Most mfp (multifunction printers) are acquired using a lease as the basis for the deal. I find that many clients are not familiar with the various types of leases that are available. Here are some typical questions that I hear.
So if I lease this MFP that price includes everything? Not really. The lease price usually includes the monthly or quarterly cost for the capital value of the device. You will still need to have a support agreement in place to cover the operating costs for the duration of the lease term.
Can my lease include the support costs as well? Certainly. You can have the support based upon a given volume per month, quarter or year bundled into the lease. The good part of this is you have a regular cost you can count on each payment cycle. Some negatives also occur. You are locked into that support agreement for the term of the lease. If you volumes change (go down) you will still pay for the amount of clicks that are in the lease package. You also will not be able to change support contractors during the term.
What term should I have for a lease? This depends directly on how well you can predict your future needs for the equipment. My experience has shown that many clients are leaning to shorter lease terms as they want to refresh their equipment along with their IT infrastructure which is commonly done on a 36 month cycle. If your use is more predictable then a longer lease can work. We commonly use 48 months. I would recommend that given the rapid changes in the technology that no longer than 60 months be considered.
Can't I just upgrade any time during my lease term? The answer is a qualified yes. There are real costs however of doing an early upgrade. The remaining payments for the existing lease will be rolled into the capital calculation for the new upgraded equipment and then the total is spread over the new lease. You end up paying for both leases, although the cash flow may appear to be lower than the previous lease. If you do this a couple of times the excess capital can become a significant part of the lease. How can you protect yourself...ask for the pricing based upon keeping your current machine to end of term first...then compare how much will be charged if you decide to terminate the old lease early. Be careful with this kind of transaction. There are vendors in the industry who make this a practice and who use this as a way to keep out the competition and make more return out of each client...not always to the client's benefit.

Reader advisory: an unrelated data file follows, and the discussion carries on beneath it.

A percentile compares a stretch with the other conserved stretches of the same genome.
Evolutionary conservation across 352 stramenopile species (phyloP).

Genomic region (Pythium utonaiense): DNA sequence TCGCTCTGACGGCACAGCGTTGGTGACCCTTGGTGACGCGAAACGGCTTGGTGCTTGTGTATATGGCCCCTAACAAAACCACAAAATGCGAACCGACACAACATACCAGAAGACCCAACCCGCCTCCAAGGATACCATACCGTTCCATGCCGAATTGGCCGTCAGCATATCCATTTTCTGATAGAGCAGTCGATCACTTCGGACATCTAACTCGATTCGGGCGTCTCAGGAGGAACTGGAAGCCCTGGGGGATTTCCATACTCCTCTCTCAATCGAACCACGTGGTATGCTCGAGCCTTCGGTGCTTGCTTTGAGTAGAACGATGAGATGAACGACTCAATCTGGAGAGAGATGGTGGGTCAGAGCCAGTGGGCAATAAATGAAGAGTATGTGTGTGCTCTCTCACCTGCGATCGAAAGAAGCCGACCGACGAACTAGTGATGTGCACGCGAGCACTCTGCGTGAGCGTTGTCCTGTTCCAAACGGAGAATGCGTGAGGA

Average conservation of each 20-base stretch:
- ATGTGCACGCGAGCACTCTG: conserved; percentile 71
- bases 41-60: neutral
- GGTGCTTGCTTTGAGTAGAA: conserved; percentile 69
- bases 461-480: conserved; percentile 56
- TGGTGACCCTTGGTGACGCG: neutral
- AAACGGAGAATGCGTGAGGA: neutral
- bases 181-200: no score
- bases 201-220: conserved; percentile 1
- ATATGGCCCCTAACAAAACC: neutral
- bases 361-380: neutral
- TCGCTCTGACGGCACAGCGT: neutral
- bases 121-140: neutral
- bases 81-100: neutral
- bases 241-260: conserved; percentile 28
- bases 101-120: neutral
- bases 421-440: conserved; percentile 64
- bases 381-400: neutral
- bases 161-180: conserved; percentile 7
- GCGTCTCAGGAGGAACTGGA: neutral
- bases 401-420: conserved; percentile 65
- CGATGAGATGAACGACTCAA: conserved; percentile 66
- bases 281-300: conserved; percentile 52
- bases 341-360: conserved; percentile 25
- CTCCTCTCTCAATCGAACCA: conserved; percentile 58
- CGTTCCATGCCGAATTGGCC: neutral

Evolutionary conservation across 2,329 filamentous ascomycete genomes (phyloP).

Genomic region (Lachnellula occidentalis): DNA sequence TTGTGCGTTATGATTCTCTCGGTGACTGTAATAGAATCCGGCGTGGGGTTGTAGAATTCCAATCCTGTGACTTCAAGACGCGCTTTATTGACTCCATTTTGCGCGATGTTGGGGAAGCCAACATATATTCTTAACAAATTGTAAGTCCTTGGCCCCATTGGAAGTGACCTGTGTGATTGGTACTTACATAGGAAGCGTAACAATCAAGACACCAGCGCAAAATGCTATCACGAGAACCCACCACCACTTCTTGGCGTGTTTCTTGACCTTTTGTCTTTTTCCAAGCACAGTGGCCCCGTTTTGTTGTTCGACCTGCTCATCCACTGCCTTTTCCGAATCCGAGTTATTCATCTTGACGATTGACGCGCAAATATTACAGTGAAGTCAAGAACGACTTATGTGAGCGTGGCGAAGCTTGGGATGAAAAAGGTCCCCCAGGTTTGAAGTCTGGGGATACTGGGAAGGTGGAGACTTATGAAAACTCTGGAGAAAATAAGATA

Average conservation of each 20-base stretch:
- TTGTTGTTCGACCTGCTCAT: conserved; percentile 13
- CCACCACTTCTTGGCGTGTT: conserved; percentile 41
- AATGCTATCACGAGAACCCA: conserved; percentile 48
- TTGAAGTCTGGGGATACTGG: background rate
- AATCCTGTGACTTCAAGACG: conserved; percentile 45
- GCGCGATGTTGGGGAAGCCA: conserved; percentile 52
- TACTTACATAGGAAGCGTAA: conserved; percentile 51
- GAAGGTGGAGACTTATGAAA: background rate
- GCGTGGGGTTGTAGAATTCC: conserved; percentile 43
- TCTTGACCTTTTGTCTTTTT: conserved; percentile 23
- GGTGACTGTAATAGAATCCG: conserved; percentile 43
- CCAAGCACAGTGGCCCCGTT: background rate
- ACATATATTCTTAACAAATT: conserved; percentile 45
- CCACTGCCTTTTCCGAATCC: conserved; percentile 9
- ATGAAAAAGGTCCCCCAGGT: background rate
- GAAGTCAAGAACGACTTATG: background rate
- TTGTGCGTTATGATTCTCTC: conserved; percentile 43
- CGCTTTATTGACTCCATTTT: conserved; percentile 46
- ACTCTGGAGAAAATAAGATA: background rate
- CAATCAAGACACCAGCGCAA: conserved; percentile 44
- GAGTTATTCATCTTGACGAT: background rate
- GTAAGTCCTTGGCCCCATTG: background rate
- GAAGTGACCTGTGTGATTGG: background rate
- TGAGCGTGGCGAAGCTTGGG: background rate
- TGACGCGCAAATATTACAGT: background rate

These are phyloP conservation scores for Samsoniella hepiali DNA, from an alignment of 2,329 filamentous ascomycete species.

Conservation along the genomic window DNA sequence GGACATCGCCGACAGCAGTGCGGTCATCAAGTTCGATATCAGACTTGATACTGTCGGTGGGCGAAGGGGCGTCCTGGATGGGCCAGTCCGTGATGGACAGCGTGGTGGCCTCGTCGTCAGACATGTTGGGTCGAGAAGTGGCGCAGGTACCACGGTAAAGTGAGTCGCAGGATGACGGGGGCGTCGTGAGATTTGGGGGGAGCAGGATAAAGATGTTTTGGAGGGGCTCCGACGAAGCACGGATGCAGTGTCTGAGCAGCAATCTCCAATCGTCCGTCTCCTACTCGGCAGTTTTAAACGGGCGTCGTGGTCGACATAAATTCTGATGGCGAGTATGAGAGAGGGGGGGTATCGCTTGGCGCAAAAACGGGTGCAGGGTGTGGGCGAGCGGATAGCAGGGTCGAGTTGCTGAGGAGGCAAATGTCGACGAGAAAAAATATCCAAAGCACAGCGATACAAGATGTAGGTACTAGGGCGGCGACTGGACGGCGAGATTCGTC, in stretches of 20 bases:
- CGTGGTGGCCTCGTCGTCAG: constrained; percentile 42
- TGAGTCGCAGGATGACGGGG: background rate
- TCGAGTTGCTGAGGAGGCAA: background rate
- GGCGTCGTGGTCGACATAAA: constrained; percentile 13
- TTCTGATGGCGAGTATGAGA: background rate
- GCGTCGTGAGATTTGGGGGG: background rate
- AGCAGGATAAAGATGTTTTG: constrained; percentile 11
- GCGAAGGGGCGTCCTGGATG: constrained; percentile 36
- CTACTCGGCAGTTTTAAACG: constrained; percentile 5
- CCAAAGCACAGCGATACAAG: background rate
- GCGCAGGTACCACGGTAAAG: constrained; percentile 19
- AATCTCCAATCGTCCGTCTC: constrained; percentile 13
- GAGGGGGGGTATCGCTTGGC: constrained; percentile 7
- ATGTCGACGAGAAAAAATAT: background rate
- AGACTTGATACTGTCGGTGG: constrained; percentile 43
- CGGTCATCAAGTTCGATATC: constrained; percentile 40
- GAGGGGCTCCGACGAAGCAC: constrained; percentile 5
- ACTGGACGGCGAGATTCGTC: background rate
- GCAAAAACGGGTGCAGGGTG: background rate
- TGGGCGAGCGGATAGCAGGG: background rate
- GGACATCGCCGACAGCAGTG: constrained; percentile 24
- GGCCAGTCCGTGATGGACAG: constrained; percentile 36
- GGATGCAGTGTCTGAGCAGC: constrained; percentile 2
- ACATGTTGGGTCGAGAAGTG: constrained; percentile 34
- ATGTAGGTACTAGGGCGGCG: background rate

Can I lease to buy? Yes. The end of term options are generally a $10 buyout or a Fair Market Value (FMV) lease. Under the $10 buyout you have an option to buy at the end for the amount specified. In Canada this will be treated as a capital lease and you have to account for the equipment as a capital asset. On the FMV lease it is possible to consider it as an operating lease and in Canada the lease payment is deductible as an expense. At the end of the term you can have an option to buy at the FMV. We usually offer a fixed maximum percent of the original purchase value of the MFP as the purchase value. You need to check with your vendor how their lease is structured as not all are the same.
Leasing is a sensible way to acquire depreciating technology assets as you are really just renting the utility for a period of time. Matching your lease package to your needs is important and your vendor should be doing this for you. There are some real cautions to be aware of when you are looking at leases...they are not all the same and you need to understand just what is offered.
What experience have you had with leases? What term do you usually use?